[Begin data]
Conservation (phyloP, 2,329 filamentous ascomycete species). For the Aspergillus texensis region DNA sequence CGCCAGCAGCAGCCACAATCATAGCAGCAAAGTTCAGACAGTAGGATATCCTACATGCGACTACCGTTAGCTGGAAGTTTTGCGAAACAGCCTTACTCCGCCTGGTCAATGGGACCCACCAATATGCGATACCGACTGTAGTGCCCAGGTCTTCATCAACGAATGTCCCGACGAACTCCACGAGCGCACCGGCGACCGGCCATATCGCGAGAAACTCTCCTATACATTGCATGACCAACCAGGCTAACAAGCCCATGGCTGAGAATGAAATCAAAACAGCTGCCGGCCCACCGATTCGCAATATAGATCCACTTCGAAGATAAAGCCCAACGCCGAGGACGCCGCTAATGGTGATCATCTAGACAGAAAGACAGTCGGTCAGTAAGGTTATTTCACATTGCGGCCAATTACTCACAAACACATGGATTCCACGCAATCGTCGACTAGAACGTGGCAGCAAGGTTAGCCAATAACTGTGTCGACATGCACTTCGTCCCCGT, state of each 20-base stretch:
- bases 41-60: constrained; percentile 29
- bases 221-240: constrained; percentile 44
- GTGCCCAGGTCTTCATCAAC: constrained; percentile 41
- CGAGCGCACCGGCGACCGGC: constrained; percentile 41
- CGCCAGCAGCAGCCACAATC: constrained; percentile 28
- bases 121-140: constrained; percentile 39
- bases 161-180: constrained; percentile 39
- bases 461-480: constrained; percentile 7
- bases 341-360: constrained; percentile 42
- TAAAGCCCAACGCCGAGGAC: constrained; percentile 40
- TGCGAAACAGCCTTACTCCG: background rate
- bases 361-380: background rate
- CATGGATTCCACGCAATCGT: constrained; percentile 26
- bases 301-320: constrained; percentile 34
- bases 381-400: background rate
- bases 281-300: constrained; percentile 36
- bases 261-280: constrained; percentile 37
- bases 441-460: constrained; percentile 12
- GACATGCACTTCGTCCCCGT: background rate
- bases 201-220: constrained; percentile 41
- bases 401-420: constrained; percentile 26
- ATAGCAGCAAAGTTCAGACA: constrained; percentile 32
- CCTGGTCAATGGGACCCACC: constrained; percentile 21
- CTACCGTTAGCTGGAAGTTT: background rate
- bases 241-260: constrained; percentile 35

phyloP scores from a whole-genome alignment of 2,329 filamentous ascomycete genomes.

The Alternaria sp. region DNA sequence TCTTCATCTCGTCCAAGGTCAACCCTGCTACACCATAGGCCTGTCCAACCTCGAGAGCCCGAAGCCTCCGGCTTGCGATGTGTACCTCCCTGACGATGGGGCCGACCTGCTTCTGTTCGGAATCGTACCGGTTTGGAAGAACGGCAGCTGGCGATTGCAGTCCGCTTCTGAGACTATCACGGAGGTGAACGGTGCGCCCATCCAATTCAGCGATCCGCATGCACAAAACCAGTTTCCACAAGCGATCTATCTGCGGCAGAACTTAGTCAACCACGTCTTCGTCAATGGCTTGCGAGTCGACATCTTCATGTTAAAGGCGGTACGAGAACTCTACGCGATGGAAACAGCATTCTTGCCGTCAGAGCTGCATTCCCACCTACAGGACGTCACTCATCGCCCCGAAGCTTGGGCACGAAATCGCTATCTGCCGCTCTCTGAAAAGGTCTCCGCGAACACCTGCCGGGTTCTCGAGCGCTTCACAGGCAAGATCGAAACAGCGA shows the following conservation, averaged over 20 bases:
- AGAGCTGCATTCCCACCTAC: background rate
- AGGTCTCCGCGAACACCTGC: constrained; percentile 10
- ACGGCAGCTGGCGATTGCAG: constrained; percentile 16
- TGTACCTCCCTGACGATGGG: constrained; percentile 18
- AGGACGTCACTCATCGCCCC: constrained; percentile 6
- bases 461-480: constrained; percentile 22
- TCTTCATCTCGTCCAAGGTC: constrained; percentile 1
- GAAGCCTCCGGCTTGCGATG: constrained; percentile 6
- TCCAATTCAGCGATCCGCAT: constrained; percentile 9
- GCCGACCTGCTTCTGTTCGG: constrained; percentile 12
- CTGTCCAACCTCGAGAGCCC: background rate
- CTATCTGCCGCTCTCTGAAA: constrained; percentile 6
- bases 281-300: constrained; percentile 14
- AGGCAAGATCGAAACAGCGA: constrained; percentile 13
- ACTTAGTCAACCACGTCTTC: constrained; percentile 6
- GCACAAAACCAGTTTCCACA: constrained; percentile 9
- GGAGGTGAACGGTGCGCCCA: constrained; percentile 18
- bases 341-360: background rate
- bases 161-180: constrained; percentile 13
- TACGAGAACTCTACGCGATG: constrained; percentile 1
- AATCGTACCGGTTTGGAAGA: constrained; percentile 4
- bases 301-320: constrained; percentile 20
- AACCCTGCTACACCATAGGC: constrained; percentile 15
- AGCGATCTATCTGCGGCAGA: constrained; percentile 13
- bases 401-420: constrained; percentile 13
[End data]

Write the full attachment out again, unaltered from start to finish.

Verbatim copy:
Conservation (phyloP, 2,329 filamentous ascomycete species). For the Aspergillus texensis region DNA sequence CGCCAGCAGCAGCCACAATCATAGCAGCAAAGTTCAGACAGTAGGATATCCTACATGCGACTACCGTTAGCTGGAAGTTTTGCGAAACAGCCTTACTCCGCCTGGTCAATGGGACCCACCAATATGCGATACCGACTGTAGTGCCCAGGTCTTCATCAACGAATGTCCCGACGAACTCCACGAGCGCACCGGCGACCGGCCATATCGCGAGAAACTCTCCTATACATTGCATGACCAACCAGGCTAACAAGCCCATGGCTGAGAATGAAATCAAAACAGCTGCCGGCCCACCGATTCGCAATATAGATCCACTTCGAAGATAAAGCCCAACGCCGAGGACGCCGCTAATGGTGATCATCTAGACAGAAAGACAGTCGGTCAGTAAGGTTATTTCACATTGCGGCCAATTACTCACAAACACATGGATTCCACGCAATCGTCGACTAGAACGTGGCAGCAAGGTTAGCCAATAACTGTGTCGACATGCACTTCGTCCCCGT, state of each 20-base stretch:
- bases 41-60: constrained; percentile 29
- bases 221-240: constrained; percentile 44
- GTGCCCAGGTCTTCATCAAC: constrained; percentile 41
- CGAGCGCACCGGCGACCGGC: constrained; percentile 41
- CGCCAGCAGCAGCCACAATC: constrained; percentile 28
- bases 121-140: constrained; percentile 39
- bases 161-180: constrained; percentile 39
- bases 461-480: constrained; percentile 7
- bases 341-360: constrained; percentile 42
- TAAAGCCCAACGCCGAGGAC: constrained; percentile 40
- TGCGAAACAGCCTTACTCCG: background rate
- bases 361-380: background rate
- CATGGATTCCACGCAATCGT: constrained; percentile 26
- bases 301-320: constrained; percentile 34
- bases 381-400: background rate
- bases 281-300: constrained; percentile 36
- bases 261-280: constrained; percentile 37
- bases 441-460: constrained; percentile 12
- GACATGCACTTCGTCCCCGT: background rate
- bases 201-220: constrained; percentile 41
- bases 401-420: constrained; percentile 26
- ATAGCAGCAAAGTTCAGACA: constrained; percentile 32
- CCTGGTCAATGGGACCCACC: constrained; percentile 21
- CTACCGTTAGCTGGAAGTTT: background rate
- bases 241-260: constrained; percentile 35

phyloP scores from a whole-genome alignment of 2,329 filamentous ascomycete genomes.

The Alternaria sp. region DNA sequence TCTTCATCTCGTCCAAGGTCAACCCTGCTACACCATAGGCCTGTCCAACCTCGAGAGCCCGAAGCCTCCGGCTTGCGATGTGTACCTCCCTGACGATGGGGCCGACCTGCTTCTGTTCGGAATCGTACCGGTTTGGAAGAACGGCAGCTGGCGATTGCAGTCCGCTTCTGAGACTATCACGGAGGTGAACGGTGCGCCCATCCAATTCAGCGATCCGCATGCACAAAACCAGTTTCCACAAGCGATCTATCTGCGGCAGAACTTAGTCAACCACGTCTTCGTCAATGGCTTGCGAGTCGACATCTTCATGTTAAAGGCGGTACGAGAACTCTACGCGATGGAAACAGCATTCTTGCCGTCAGAGCTGCATTCCCACCTACAGGACGTCACTCATCGCCCCGAAGCTTGGGCACGAAATCGCTATCTGCCGCTCTCTGAAAAGGTCTCCGCGAACACCTGCCGGGTTCTCGAGCGCTTCACAGGCAAGATCGAAACAGCGA shows the following conservation, averaged over 20 bases:
- AGAGCTGCATTCCCACCTAC: background rate
- AGGTCTCCGCGAACACCTGC: constrained; percentile 10
- ACGGCAGCTGGCGATTGCAG: constrained; percentile 16
- TGTACCTCCCTGACGATGGG: constrained; percentile 18
- AGGACGTCACTCATCGCCCC: constrained; percentile 6
- bases 461-480: constrained; percentile 22
- TCTTCATCTCGTCCAAGGTC: constrained; percentile 1
- GAAGCCTCCGGCTTGCGATG: constrained; percentile 6
- TCCAATTCAGCGATCCGCAT: constrained; percentile 9
- GCCGACCTGCTTCTGTTCGG: constrained; percentile 12
- CTGTCCAACCTCGAGAGCCC: background rate
- CTATCTGCCGCTCTCTGAAA: constrained; percentile 6
- bases 281-300: constrained; percentile 14
- AGGCAAGATCGAAACAGCGA: constrained; percentile 13
- ACTTAGTCAACCACGTCTTC: constrained; percentile 6
- GCACAAAACCAGTTTCCACA: constrained; percentile 9
- GGAGGTGAACGGTGCGCCCA: constrained; percentile 18
- bases 341-360: background rate
- bases 161-180: constrained; percentile 13
- TACGAGAACTCTACGCGATG: constrained; percentile 1
- AATCGTACCGGTTTGGAAGA: constrained; percentile 4
- bases 301-320: constrained; percentile 20
- AACCCTGCTACACCATAGGC: constrained; percentile 15
- AGCGATCTATCTGCGGCAGA: constrained; percentile 13
- bases 401-420: constrained; percentile 13